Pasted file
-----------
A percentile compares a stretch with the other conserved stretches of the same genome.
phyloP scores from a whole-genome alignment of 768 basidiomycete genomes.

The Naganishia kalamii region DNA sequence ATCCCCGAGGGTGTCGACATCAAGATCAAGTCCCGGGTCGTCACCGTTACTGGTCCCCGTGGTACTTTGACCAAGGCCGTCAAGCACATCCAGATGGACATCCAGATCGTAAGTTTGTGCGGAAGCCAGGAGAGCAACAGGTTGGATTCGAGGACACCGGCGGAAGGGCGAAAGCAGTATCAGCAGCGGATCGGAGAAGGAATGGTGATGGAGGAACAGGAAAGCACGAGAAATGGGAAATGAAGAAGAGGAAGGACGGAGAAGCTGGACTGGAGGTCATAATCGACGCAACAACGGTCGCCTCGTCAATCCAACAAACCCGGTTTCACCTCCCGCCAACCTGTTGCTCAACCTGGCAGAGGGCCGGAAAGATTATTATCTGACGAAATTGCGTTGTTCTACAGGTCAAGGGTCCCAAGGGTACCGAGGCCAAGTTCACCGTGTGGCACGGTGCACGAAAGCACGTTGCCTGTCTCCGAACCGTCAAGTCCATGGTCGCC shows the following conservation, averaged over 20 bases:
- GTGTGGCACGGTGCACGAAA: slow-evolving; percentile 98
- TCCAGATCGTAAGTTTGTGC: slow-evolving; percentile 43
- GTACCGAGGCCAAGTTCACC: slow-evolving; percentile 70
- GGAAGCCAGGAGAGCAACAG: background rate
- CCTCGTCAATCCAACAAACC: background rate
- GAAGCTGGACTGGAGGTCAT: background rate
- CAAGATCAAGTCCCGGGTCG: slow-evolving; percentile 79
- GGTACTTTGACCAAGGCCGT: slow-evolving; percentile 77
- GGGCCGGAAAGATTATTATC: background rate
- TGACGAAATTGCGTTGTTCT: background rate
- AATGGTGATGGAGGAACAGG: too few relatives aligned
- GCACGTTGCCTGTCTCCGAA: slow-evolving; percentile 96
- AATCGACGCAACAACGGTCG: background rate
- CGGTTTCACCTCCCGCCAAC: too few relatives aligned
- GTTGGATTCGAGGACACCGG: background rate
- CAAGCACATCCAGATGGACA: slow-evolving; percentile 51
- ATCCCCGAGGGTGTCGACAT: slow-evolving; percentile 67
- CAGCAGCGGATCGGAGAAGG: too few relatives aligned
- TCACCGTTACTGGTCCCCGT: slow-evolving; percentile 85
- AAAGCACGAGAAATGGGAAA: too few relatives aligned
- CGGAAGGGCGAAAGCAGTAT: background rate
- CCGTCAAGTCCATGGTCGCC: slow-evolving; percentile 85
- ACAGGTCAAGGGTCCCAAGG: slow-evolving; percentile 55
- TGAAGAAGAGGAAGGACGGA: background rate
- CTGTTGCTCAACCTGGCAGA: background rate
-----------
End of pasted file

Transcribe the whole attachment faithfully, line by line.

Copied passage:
A percentile compares a stretch with the other conserved stretches of the same genome.
phyloP scores from a whole-genome alignment of 768 basidiomycete genomes.

The Naganishia kalamii region DNA sequence ATCCCCGAGGGTGTCGACATCAAGATCAAGTCCCGGGTCGTCACCGTTACTGGTCCCCGTGGTACTTTGACCAAGGCCGTCAAGCACATCCAGATGGACATCCAGATCGTAAGTTTGTGCGGAAGCCAGGAGAGCAACAGGTTGGATTCGAGGACACCGGCGGAAGGGCGAAAGCAGTATCAGCAGCGGATCGGAGAAGGAATGGTGATGGAGGAACAGGAAAGCACGAGAAATGGGAAATGAAGAAGAGGAAGGACGGAGAAGCTGGACTGGAGGTCATAATCGACGCAACAACGGTCGCCTCGTCAATCCAACAAACCCGGTTTCACCTCCCGCCAACCTGTTGCTCAACCTGGCAGAGGGCCGGAAAGATTATTATCTGACGAAATTGCGTTGTTCTACAGGTCAAGGGTCCCAAGGGTACCGAGGCCAAGTTCACCGTGTGGCACGGTGCACGAAAGCACGTTGCCTGTCTCCGAACCGTCAAGTCCATGGTCGCC shows the following conservation, averaged over 20 bases:
- GTGTGGCACGGTGCACGAAA: slow-evolving; percentile 98
- TCCAGATCGTAAGTTTGTGC: slow-evolving; percentile 43
- GTACCGAGGCCAAGTTCACC: slow-evolving; percentile 70
- GGAAGCCAGGAGAGCAACAG: background rate
- CCTCGTCAATCCAACAAACC: background rate
- GAAGCTGGACTGGAGGTCAT: background rate
- CAAGATCAAGTCCCGGGTCG: slow-evolving; percentile 79
- GGTACTTTGACCAAGGCCGT: slow-evolving; percentile 77
- GGGCCGGAAAGATTATTATC: background rate
- TGACGAAATTGCGTTGTTCT: background rate
- AATGGTGATGGAGGAACAGG: too few relatives aligned
- GCACGTTGCCTGTCTCCGAA: slow-evolving; percentile 96
- AATCGACGCAACAACGGTCG: background rate
- CGGTTTCACCTCCCGCCAAC: too few relatives aligned
- GTTGGATTCGAGGACACCGG: background rate
- CAAGCACATCCAGATGGACA: slow-evolving; percentile 51
- ATCCCCGAGGGTGTCGACAT: slow-evolving; percentile 67
- CAGCAGCGGATCGGAGAAGG: too few relatives aligned
- TCACCGTTACTGGTCCCCGT: slow-evolving; percentile 85
- AAAGCACGAGAAATGGGAAA: too few relatives aligned
- CGGAAGGGCGAAAGCAGTAT: background rate
- CCGTCAAGTCCATGGTCGCC: slow-evolving; percentile 85
- ACAGGTCAAGGGTCCCAAGG: slow-evolving; percentile 55
- TGAAGAAGAGGAAGGACGGA: background rate
- CTGTTGCTCAACCTGGCAGA: background rate